Good for the Swarm?
"What is not good for the swarm is not good for the bee."
- Marcus Aurelius, Meditations VI
One of the things I enjoy most about being a librarian is that I have the opportunity to assist people with research on a wide variety of topics. Sometimes the best part is what I unearth during the quest-- even though these oddities are rarely useful to the patron, they often get me thinking. I found one such item yesterday while I was pulling some books about pollinating insects for one of the students in the Academy's Summer Systematics Institute. Behold, one of the items found whilst prowling through the stacks:
Kidder's Guide to Apiarian Science by K.P. Kidder (1858). California Academy of Sciences Library, SF523 .K46
One could be forgiven for thinking this is a charmingly-illustrated beekeeping manual from the 19th century (which it is). But only after I brought it out from the stacks and into the light of day did I notice the cover illustration:
That, my friends, is no ordinary beard, but rather a beard of bees.
I've seen people with bee beards before, at county fairs and beekeeping demonstrations, but I never gave much thought to the history of the practice. I can't find agreement in the literature about who popularized it (several sources give credit to Ukrainian apiarist Peter Prokopovitch, but I have not been able to confirm this. You can read about his proven achievements here).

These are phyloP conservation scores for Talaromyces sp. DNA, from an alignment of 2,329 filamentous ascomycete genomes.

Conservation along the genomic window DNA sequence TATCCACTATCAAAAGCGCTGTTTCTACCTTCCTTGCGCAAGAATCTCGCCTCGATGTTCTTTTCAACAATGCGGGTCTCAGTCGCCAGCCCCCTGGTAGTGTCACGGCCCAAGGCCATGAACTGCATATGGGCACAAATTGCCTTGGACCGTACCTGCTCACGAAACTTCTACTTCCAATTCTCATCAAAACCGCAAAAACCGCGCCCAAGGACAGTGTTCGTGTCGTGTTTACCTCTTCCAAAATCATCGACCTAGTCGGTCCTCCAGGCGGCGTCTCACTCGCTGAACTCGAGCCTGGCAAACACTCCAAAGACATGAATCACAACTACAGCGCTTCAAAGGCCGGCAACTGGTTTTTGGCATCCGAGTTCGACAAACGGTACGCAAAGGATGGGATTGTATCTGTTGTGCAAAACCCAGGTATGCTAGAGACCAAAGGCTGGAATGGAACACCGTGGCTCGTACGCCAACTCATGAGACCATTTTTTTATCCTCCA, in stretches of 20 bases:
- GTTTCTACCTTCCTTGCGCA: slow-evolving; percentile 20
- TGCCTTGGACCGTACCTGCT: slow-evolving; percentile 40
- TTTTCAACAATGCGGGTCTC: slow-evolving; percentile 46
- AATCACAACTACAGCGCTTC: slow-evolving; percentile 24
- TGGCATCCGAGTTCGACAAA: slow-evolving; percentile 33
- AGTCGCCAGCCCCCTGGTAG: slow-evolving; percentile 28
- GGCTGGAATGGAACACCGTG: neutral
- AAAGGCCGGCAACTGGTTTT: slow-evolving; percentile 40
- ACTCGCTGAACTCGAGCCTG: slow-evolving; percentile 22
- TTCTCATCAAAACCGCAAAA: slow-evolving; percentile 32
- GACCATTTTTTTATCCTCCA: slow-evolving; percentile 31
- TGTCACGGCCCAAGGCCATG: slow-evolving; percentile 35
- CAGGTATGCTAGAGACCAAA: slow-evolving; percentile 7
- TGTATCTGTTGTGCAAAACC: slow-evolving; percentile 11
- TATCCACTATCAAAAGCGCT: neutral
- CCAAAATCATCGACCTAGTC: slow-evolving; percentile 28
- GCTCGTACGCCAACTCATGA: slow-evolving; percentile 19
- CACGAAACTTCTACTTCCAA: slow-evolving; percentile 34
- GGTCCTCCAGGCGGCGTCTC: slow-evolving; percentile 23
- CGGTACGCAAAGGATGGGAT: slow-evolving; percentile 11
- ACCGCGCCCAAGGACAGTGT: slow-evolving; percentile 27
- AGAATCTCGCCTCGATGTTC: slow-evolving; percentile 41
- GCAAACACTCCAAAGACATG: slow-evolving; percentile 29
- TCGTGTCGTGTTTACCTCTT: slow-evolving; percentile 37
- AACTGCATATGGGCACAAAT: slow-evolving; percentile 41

Did you know that the Academy has beehives on the Living Roof? I checked with one of the keepers, and so far, no one has worn the Academy's bees as a beard, so I had to do some of my own research.
A beard of honeybees is a manipulation of natural swarming behavior. Bees swarm for different reasons, and can be induced to do so by a variety of means. One type of swarming is what bees do when they need to find a new place to live. After reproducing and raising young in a colony, the nest site can become overcrowded. The established queen leaves the colony to her strongest daughter, takes about half the workers, and leaves to find a new nest elsewhere. In the swarm, honeybees don't really operate as independent creatures, but for the good of the whole. Some bees look for a new nest and recruit others, some go follow to check it out, others assess different sites, and eventually some pilot the swarm toward their new home. Individual actions eventually add up to a collective decision about a new home. It is essential that the bees operate this way or the breakaway group could die.
Bees can be induced to swarm if you move the queen. A queen can be captured and held, inducing her workers to swarm and cluster around her, as if preparing to move the colony. Wear the queen in a little cage around your neck, and voilà, you have a beard of bees!
I am not a beekeeper, nor am I a bee expert. I know some folks disapprove of bee beards, on the grounds that it can be stressful and potentially harmful (or fatal) to the bees involved. Ethics aside, bee beards illustrate something that makes bees particularly interesting. As a swarm, the beard demonstrates how a colony, which integrates individuals by means of communication, cooperation, and division of labor, functions as a "superorganism." The colony as a whole can be thought of as one creature. In other words, the lone honeybee doesn't survive; it's all about the group.
Or, what is good for the swarm is good for the bee.